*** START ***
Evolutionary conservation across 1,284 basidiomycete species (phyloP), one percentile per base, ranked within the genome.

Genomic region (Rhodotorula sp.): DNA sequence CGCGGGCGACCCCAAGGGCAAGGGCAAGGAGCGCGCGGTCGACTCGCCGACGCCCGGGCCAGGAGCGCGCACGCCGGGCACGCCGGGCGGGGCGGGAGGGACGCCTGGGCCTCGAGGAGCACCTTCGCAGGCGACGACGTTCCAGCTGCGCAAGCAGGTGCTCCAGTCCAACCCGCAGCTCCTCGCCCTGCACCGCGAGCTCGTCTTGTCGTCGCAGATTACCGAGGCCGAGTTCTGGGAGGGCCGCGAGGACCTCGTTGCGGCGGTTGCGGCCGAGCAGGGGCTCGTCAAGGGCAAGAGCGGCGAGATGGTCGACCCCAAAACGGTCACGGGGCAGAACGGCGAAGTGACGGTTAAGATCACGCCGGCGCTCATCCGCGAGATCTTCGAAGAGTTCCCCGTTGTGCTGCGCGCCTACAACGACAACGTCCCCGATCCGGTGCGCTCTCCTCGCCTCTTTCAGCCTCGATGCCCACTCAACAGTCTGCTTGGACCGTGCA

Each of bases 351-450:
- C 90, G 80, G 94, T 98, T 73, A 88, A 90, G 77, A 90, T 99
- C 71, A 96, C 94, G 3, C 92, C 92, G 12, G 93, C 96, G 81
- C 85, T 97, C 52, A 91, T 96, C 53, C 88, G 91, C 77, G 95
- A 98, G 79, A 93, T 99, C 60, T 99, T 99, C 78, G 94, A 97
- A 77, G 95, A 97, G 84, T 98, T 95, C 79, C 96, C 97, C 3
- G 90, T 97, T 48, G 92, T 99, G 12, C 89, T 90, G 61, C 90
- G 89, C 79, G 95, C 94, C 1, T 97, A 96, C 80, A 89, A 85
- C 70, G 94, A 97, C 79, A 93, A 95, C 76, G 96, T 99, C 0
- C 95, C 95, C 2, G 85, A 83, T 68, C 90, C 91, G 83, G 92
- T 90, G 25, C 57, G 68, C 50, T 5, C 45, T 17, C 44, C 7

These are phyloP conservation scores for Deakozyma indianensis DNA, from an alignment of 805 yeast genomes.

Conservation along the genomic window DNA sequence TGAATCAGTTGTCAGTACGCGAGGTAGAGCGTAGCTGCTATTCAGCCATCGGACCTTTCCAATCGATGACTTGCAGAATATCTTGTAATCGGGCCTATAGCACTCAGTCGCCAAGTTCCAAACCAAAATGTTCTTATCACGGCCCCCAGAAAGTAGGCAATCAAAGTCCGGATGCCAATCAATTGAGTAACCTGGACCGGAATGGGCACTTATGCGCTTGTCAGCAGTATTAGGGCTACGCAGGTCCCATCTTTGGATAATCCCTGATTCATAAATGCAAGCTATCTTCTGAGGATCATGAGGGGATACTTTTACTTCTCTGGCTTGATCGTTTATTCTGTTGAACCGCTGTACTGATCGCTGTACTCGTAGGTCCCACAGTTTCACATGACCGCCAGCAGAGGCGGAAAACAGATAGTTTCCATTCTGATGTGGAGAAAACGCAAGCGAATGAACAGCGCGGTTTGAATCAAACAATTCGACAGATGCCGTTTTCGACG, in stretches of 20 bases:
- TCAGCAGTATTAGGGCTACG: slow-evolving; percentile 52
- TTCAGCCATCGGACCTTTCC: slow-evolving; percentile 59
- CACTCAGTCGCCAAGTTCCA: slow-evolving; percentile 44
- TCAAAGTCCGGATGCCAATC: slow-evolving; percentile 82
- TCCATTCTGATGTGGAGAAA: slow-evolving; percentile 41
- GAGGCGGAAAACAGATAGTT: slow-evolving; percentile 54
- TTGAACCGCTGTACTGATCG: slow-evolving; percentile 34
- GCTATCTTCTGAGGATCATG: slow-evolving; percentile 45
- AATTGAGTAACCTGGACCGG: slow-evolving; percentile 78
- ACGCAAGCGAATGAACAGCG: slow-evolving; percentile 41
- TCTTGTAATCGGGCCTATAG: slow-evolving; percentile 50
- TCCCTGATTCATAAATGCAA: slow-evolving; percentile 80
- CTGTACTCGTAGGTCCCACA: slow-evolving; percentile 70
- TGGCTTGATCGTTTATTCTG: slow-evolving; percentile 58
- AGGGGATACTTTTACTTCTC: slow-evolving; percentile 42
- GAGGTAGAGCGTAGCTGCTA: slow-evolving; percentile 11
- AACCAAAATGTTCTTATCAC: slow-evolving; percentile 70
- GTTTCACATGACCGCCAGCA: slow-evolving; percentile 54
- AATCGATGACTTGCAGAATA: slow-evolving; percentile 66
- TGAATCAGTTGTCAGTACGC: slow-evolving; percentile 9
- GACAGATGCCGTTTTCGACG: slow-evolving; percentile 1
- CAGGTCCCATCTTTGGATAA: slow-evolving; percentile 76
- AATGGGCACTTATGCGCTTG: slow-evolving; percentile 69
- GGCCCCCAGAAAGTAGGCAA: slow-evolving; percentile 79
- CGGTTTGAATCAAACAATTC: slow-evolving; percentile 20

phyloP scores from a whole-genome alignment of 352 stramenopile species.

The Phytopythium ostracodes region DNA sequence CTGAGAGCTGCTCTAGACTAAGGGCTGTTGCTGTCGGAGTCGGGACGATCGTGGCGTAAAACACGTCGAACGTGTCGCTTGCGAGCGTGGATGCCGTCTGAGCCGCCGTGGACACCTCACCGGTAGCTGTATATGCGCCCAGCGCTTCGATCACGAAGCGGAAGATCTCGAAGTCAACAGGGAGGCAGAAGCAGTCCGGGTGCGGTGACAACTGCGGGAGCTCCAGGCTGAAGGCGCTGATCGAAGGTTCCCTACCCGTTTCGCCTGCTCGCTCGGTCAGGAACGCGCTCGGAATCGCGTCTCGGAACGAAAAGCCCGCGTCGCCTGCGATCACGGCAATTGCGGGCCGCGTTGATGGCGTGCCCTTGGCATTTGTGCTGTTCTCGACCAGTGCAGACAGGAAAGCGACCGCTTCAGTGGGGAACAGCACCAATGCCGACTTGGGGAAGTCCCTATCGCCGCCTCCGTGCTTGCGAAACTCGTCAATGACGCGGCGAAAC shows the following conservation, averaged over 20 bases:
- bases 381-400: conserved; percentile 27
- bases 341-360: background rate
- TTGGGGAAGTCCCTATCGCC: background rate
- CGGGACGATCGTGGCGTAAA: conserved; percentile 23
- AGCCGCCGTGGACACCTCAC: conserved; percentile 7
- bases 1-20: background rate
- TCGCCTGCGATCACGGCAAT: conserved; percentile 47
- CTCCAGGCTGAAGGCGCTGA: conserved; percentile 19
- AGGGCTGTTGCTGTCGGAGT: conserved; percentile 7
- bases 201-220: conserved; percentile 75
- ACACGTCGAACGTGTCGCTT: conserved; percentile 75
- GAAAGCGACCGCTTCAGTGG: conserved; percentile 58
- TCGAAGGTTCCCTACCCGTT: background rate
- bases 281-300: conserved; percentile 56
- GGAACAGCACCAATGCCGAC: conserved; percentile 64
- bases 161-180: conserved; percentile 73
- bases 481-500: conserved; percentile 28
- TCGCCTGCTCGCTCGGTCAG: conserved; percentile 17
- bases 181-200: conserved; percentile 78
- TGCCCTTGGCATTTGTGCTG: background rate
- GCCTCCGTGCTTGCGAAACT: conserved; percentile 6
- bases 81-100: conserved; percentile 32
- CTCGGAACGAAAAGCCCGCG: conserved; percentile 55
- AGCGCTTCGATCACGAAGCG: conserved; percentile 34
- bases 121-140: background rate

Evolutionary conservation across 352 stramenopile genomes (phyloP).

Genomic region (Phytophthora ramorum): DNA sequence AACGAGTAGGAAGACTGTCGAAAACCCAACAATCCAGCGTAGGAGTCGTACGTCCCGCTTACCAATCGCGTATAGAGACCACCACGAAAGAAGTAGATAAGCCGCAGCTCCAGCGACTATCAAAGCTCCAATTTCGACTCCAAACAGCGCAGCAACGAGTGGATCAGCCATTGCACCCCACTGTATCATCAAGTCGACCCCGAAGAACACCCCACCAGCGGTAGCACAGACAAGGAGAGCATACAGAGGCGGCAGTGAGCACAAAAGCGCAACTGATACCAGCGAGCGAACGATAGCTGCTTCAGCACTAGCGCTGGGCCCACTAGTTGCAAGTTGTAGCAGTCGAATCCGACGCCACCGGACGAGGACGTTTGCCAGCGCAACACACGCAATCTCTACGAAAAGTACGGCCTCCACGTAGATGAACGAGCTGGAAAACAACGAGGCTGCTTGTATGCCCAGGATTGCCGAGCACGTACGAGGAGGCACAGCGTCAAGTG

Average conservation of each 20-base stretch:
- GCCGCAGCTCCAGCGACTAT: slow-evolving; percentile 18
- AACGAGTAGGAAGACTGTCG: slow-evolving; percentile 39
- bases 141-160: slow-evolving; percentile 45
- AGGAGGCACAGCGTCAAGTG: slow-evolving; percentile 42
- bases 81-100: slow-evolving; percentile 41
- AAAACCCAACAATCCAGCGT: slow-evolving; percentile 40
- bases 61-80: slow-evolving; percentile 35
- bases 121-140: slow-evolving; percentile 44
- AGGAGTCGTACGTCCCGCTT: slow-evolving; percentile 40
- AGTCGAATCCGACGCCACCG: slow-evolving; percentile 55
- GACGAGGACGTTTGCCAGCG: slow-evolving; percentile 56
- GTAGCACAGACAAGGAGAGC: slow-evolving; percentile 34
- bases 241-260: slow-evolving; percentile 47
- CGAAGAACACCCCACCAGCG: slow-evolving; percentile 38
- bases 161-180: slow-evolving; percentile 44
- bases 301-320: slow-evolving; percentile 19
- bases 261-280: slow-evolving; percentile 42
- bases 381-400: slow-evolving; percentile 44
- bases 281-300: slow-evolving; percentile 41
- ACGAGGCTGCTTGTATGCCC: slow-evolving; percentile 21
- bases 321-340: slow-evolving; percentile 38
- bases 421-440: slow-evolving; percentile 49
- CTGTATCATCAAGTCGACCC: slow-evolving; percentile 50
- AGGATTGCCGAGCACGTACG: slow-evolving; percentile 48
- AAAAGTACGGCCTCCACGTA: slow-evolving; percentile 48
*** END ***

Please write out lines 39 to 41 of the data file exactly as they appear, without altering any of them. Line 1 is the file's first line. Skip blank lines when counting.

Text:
- GGCCCCCAGAAAGTAGGCAA: slow-evolving; percentile 79
- CGGTTTGAATCAAACAATTC: slow-evolving; percentile 20

phyloP scores from a whole-genome alignment of 352 stramenopile species.